Imperial SaGa Original Soundtrack
Imperial SaGa Original Soundtrack
September 16, 2015
Buy at CDJapan
Imperial SaGa is a browser game set in the universe of the SaGa series. Series’ mainstay Kenji Ito returned to create the original score for the title, having helmed nine of the series’ previous soundtracks. This time, however, almost all of his compositions were adapted for the final soundtrack by a team of arrangers under the direction of Hidenori Iwasaki. The soundtrack for the title was released by Square Enix in a two disc set in September 2015.
The main theme for Imperial SaGa, “Light and Darkness”, is exactly the type of composition that Kenji Ito has written time and time again for the SaGa and Mana series. It encapsulates all the typical moods associated with a classical RPG through serene woodwind lines, motivating brass parts, and occasional dark undertones, while highlighting a conventionally-shaped melody along the way. However, it lacks the distinction in style or depth in melody to compare to Ito’s main themes for the Romancing SaGa trilogy. Thankfully, music director Hidenori Iwasaki realised that the composition probably wouldn’t cut it in its original formula. He therefore hired orchestrator Natsumi Kameoka and a Japanese session orchestra, giving the track a more polished, majestic, and emotional feel. Most other tracks in the score were produced in a similar way, with creative arrangements lifting average compositions created through Ito’s tried-and-tested formulae, although the main theme is the only one that benefits from a full orchestral performance.
Much of the soundtrack revolves around five original compositions that are arranged in multiple forms across the two discs. The original forms of the tracks are about what listeners would expect from Kenji Ito’s compositions for the series with their catchy diatonic melodies and straightforward rock/orchestral stylings. “Altermenos Empire” is a stereotypical ‘starting out’ track, blending serene and adventurous tones, whereas “Advance” is a tense scene-setter with more militaristic tones. The first major highlight of the soundtrack is “Battle ~ Adel”, a catchy instrumental rock theme reminiscent of Ito’s battle themes from the Romancing SaGa trilogy. The B-section from the 0:52 mark is particularly fun with its overdriven guitar work. The rock vibes continues with the similarly catchy retro-styled “Fierce Battle” and comes to a climax with the darker meatier “Decisive Battle”. All five tracks are each featured in three further arrangements across the soundtrack: rock/funk arrangements from Noriyuki Kamikura (labelled ‘Heroes’), militaristic orchestrations from Tsutomu Narita (labelled ‘Lazareth/Iris’), and dark fusions from Yoshitaka Hirota (labelled ‘Ivan/Olga’).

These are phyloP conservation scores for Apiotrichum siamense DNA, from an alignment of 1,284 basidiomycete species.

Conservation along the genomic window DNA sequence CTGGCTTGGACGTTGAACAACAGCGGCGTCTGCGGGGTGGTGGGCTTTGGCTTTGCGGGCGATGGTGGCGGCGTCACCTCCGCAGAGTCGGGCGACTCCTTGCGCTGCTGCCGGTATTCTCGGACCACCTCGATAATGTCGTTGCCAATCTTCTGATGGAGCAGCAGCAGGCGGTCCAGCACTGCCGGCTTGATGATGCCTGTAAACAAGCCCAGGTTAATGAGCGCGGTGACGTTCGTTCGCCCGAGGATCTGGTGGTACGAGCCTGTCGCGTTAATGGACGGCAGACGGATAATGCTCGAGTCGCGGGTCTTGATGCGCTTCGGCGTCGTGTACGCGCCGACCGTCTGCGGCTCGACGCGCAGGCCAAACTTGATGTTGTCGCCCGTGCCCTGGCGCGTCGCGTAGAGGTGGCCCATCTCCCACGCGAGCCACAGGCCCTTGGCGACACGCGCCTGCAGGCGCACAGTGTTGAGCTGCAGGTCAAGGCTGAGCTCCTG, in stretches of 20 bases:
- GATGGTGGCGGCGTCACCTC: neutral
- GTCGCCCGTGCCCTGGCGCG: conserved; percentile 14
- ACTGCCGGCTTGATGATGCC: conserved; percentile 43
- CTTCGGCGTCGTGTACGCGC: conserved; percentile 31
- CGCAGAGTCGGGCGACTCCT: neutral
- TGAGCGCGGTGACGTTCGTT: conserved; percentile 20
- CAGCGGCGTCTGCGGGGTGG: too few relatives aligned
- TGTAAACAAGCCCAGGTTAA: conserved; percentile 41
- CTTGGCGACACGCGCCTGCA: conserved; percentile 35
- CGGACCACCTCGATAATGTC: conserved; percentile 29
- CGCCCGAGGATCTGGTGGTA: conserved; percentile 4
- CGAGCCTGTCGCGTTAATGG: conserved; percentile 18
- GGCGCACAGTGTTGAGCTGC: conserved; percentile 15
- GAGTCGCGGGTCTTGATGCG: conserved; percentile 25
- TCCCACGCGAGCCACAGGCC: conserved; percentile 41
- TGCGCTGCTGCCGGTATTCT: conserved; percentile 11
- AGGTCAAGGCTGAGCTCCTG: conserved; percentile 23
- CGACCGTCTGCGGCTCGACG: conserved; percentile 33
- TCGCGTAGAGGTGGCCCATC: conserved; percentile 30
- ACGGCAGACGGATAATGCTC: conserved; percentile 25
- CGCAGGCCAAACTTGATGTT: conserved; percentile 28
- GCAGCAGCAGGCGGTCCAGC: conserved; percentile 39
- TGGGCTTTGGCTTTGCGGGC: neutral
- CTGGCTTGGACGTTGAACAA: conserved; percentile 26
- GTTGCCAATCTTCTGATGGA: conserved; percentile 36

The arrangements are truly a mixed bag in both quality and style. Kamikura reinvigorates the boss battle themes with buoyant trumpet leads and overdriven guitar performances and brings some Sakimoto-influenced martial orchestrations to “Advance”. However, his retro funk takes on “Altermenos Empire” and “Battle” will prove a select taste, with the soprano sax lines of the latter proving pretty cringe-worthy. Narita’s arrangements are far less interesting between their unimaginative orchestration, repetitive harmonies, and flat synthesis; though he just about manages to transform “Battle” into a gliding orchestral anthem, he strips “Altermenos Empire” of what little charm it originally had with its repetitive snares. Thankfully, Hirota delivers with a series of transformative arrangements that hearken back to his Shadow Hearts style. Expect deep dark fusions of contemporary, ethnic, and orchestral elements, including his trademark bass guitar licks. His takes on “Decisive Battle” particularly stands out through its contrasts between radiant violin line and aggressive guitar parts above a tribal orchestral backing.
Looking at the rest of the soundtrack, there are three different arrangements of the ‘mission outcome’ theme to reflect the different outcomes (great, good, or bad). While the arrangements are fairly straightforward, the melody is charming enough to sustain repetition. Among the standout offerings, “To a New World” provides a nod to one of the series’ best-loved themes with a mature orchestration from Tsutomu Narita and a standout violin performance from Yuma Ito, while “Point Beyond the Darkness” and the stunning “Lost Ground” entrance listeners with their moody hybrid soundscapes and surprising developments. Less appealing are the likes of military march “Successors to that Era”, moody suspension “Triple Deity”, or the jarring jingle “Inherited Throne”, all of which are highly formulaic in their approaches and also suffer from heavy-handed orchestration. The soundtrack concludes with a suitably bold rock-orchestral fusion “The Woven Era” and four renditions of the comical vocal theme “Let’s Go! Wonder Man Robin”… none of which appealed to me between their Hanjuku Hero-esque stylings and KENN’s sleazy singing.
Imperial SaGa‘s soundtrack is entirely based on compositions that were lazily, sloppily written by Kenji Ito to a tried-and-tested formula. It’s only because of the involvement of arrangers that some tracks on the album still manage to sound fresh or polished. While this is mildly admirable, the end results would have been even more interesting if a more inspired composer were at a helm (Hidenori Iwasaki himself, for instance). The overall soundtrack captures the essence of the SaGa series, but lacks a strong core and is uneven around the edges. I would only recommend this if you’re a hardcore fan of the series.
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Posted on July 2, 2016 by Chris Greening. Last modified on July 2, 2016.